• Consider what it means for nonprofits when one in five American children live in poverty.
social and demographic conditions racism
Social and Demographic Conditions: Racism
  • Nonprofits need to focus on racism as it increases or decreases.
  • As government decreases its focus on affirmative action, nonprofits must take up the slack.
  • Conservative social policy calls for more effort from non-government organizations when it comes to fighting racism
social and demographic conditions alienation
Social and Demographic Conditions: Alienation
  • Alienation is a structurally caused condition that makes it difficult to find meaning and connection in everyday life.
  • Our democracy can’t work when people believe “what I think doesn’t matter.”
  • Those expressing disaffection with community/social life increased from 29% to over 60% in the 25 years 1966-1989.
social and demographic conditions incapacity
Social and Demographic Conditions: Incapacity
  • The political and social definition of “disability” will influence the amount and type of effort directed toward this issue.
  • Both physical and mental disability has been compensated for by nonprofit efforts.
  • When governmental policy is more conservative fewer resources are directed toward assisting individuals in their struggle with disability.
government politics and law
Government, Politics, and Law
  • The approach to social policy; more conservative (it is up to the individual) or more liberal (society as a service provider to the individual) will have dramatic effect on the need for specific types of nonprofits.
  • Government decides on tax deduction eligibility and which services are needed.
the welfare mix
The Welfare Mix
  • Government chooses degree to which it will provide services and to whom.
  • We have seen dramatic shifts in aid to the poor, the provision of child care, support for education, and unemployment compensation.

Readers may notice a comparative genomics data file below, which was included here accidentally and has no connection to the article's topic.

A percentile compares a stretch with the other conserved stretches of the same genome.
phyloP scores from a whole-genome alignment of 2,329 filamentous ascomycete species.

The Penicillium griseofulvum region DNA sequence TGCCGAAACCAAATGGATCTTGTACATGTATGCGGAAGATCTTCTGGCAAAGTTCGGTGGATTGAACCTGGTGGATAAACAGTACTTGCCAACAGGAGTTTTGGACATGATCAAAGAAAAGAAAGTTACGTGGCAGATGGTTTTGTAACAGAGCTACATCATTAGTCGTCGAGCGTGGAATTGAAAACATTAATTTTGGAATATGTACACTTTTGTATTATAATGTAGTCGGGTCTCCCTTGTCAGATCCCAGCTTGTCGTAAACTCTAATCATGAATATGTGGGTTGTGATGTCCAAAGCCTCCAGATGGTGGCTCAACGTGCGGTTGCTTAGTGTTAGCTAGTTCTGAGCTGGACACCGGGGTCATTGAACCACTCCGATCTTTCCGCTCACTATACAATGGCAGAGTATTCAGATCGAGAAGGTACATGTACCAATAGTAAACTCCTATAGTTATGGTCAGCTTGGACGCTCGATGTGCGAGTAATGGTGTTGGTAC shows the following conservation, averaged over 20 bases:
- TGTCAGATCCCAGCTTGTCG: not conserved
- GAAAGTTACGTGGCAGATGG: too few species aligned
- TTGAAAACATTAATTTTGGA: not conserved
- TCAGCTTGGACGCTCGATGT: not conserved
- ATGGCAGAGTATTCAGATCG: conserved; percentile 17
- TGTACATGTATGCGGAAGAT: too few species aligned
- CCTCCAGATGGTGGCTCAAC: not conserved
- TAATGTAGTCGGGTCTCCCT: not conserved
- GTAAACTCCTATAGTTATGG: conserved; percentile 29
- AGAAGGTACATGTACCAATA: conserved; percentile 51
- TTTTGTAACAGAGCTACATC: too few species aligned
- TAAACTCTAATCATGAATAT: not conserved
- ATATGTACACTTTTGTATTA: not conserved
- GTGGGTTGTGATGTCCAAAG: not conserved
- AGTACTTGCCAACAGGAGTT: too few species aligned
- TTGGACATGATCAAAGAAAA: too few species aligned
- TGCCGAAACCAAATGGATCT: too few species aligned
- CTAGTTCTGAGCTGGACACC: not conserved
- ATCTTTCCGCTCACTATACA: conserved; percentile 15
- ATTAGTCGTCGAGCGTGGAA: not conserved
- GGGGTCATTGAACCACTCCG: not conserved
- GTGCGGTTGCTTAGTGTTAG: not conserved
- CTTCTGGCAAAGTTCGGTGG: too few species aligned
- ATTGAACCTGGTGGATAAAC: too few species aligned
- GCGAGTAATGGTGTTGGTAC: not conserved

• The approach to policy supporting housing, higher education, health care, job training, etc. will impact nonprofits.
government certification
Government certification
  • The nonprofit environment is impacted by the decisions to certify certain service areas as tax exempt.
  • The deductibility of a donation to a nonprofit is of significant help in nonprofit fundraising.
  • The power to certify also carries restriction of the independence of the nonprofit.
government and regulation
Government and regulation
  • Governmental regulation can make a nonprofit venture much easier or much harder.
  • Government contracts add a large degree of control over the nonprofit effort.
  • Government can direct the kind and quality of services through regulation.
nonprofits and the economy
Nonprofits and the Economy
  • When the economy is productive people feel hopeful and optimistic. When it stagnates people feel powerless and left behind.
  • In a “bad” economy fewer people give support to nonprofits while more people feel the need for the services nonprofits have to offer.
distribution of wealth
Distribution of wealth
  • How a political administration chooses to distribute wealth will have a critical affect on nonprofits.
  • Since 1980s (the Ragan revolution) social policy has fostered a “reverse Robin Hood” pattern.
  • Nonprofits have had to contend with an attitude of hard hearted individuality.
  • Globalization: One world – one economy – one information system.
  • Globalization offers reduced prospect for world war.
  • It creates a single market and makes all economies interdependent.
  • It creates the possibility of international problem solving.
major players on the nonprofit stage
Major Players on the Nonprofit Stage
  • Givers: more than ½ of American population volunteer service, financial contributions make nonprofits possible, altruism is rewarding and has a humanizing affect.
  • Intermediaries: Foundations provide resources for problems of special import.
  • Regulators: 1. State agencies of taxation, 2. nonprofit sector monitors, 3. program evaluators, 4. congressional subcommittees.

p. 56-61

nonprofits and charitable organizations we all benefit
Nonprofits and Charitable Organizations: We all benefit!
  • Over a million nonprofits in the U.S. employ about 10% of total number of workers.
  • Work of nonprofits directed at service, advocacy and member benefit.
  • Involved in all aspects of American life: Boy and Girl Scouts, the Catholic Church, the Brookings Institution, Blue Cross, Mayo Clinic, Yale and Amherst, the Ford Foundation, the National Football League, the Motion Picture Academy of America, the Red Cross, Habitat for Humanity…